B.W. was born Louis, but picked up the nickname “Buckwheat” while young, growing up in Dallas and shortened that to just “BW”. He played guitar and sang in a few rock bands in his home city as a teen but was shipped off to the Air Force during the Vietnam era and when he came home, he moved to Austin to be a part of the fast-growing music scene there. And that he did. In fact, he was supposed to be the very first artist on the then-new Austin City Limits show, but producers didn’t think the quality of their recording was good enough, so he was passed over for his friend Willie Nelson instead.

Stevenson got signed to RCA in 1972, and put out an album that went largely unnoticed. That changed in ’73 though as he collaborated with songwriter Daniel Moore. Moore had written the song “Shambala”. Stevenson recorded it and had it out as a single; unfortunately for him but lucratively for Moore, Three Dog Night also recorded it and put it out as a single just two weeks later. Theirs was the hit version.

But he got back together with Moore and they decided to more or less re-write “Shambala” as a love song to a woman. Moore had lyrics lying around for “My Maria” for two years, but couldn’t get it to sound right. “I showed it to him. Of course, he wrote the rest of the lyrics in about 15 minutes. Bless his heart.”

The song was a breakthrough hit on Top 40 radio and easy-listening stations, hitting #9 domestically and #7 in Canada. It sold nearly a million copies. Maybe it should be no surprise it was a pop hit – Wrecking Crew members Jim Gordon and Joe Osborn played on it and David Kershenbaum (a future executive with A&M who spearheaded Joe Jackson’s career) produced. Happily for Moore and Stevenson’s estate, country act Brooks & Dunn recorded a version in 1996, which was the #1 country song of that year and to date has been played over six million times on radio!

Following that, he recorded four albums which garnered decent reviews but sparse sales. His last album, Lifeline, was a Christian pop one and handed him a hit on that specialized radio genre, “Heading Home.

Sadly he died very young, due to weird complications from heart surgery. He’d just moved to Nashville with his wife and young baby, and though the surgery itself went fine, he got a Staph infection from it and died from that.

In case you’re wondering, he finally did get on Austin City Limits, in 1976. And he got to work with that show’s first performer, Willie Nelson, recording a duet with him “Heart of the Country.”

April 19 – The Sad Postscript For A Happy Songster

A great, multi-talented musician integral to two of the biggest, most fun hits of the ’80s and a tragic twist ending. We remember Greg Ham today, 11 years after he died at age 58.

Ham was Colin Hay’s sidekick in Men At Work. He grew up in Melbourne, Australia and had been friends with Hay since a young teen. Not surprisingly, he joined Men At Work from the get-go, being a talented player who could handle saxophone and other horns, flutes, harmonicas, most keyboards, even guitars to some degree. He wrote and sang lead on the song “Helpless Automation” on their debut, Business as Usual, as well as co-writing the third single, “Be Good Johnny” (on which he delivers the spoken word bits like “you sure are a strange boy Johnny”) and played an assortment of the mentioned instruments. Most notable however, was his sax work on “Who Can it Be Now?” and the haunting flute melody on “Down Under”… which would indeed come back to haunt him.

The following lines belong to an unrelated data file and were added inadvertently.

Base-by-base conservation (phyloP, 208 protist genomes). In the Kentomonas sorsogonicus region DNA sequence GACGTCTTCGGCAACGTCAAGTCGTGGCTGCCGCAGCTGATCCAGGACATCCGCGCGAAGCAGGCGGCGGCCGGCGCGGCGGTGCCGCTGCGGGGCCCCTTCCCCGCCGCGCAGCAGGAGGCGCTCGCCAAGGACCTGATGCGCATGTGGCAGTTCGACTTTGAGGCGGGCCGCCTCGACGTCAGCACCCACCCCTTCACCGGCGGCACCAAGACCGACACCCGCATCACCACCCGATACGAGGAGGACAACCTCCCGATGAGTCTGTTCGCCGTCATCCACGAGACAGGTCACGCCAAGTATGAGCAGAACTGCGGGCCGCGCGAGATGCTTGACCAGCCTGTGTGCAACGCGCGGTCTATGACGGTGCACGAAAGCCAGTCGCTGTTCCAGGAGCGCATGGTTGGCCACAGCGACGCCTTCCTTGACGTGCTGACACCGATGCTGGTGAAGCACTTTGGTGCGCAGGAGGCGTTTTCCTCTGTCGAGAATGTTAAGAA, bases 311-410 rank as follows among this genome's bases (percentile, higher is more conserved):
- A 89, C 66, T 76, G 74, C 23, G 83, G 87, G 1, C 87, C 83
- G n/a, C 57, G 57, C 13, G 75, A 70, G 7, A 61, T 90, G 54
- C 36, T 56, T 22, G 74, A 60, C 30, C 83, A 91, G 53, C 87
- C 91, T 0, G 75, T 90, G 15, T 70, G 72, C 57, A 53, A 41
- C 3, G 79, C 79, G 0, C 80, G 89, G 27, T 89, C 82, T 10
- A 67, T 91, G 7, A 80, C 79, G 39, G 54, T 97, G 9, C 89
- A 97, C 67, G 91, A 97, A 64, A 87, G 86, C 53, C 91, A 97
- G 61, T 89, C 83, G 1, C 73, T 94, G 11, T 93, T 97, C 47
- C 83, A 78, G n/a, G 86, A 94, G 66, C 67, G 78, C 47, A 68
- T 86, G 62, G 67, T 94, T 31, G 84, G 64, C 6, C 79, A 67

He contributed a song, “I Like to” to their sophomore release, Cargo, while once again playing anything from keyboards to sax, and stuck it out for their poorly-received third album, Two Hearts after Hay had fired a couple of members. When Men At Work reformed in 1996, as a touring act, he was the only original member to be with Hay consistently.

In the downtime, he worked in an R&B outfit called Relax with Max, which drew some attention in his homeland and opened for Kylie Minogue at times. Then he went on to teach guitar and other instruments in school.

Although Men At Work weren’t a big-seller or huge draw anymore in the 2000s, with the money from the perhaps 30 million-selling Business as Usual, Ham was presumably comfortable in his life in Victoria, Australia. Until that flute came back.

Turns out there was quite a similarity between Ham’s flute bits on “Down Under” to an Aussie kids song from the 1930s, “Kookaburra”. Many knew that song Down Under, and most if they gave it any thought at all, presumed it was old enough to be in the public domain. Turns out that wasn’t the case however, and when rights were bought by a publisher (Larrikin Music) they jumped on Men At Work and Columbia Records, suing for plagiarism in 2009.

The band said they hadn’t knowingly copied any song for theirs, but the lawsuit dragged. Eventually Larrikin won, although they were no doubt disappointed by the ruling, since the judge only gave them 5% of revenues from the song, and only from 2002 on… likely only a few thousand dollars. The trial took a heavy toll on Hay and Ham though. The flute player was hurt that he was accused of stealing a tune and apparently one of the last things he said to his buddy was “I’m terribly disappointed that that’s the way I’m going to be remembered – for copying something.” Hay says Ham’s condition deteriorated through the trial and he began over-drinking.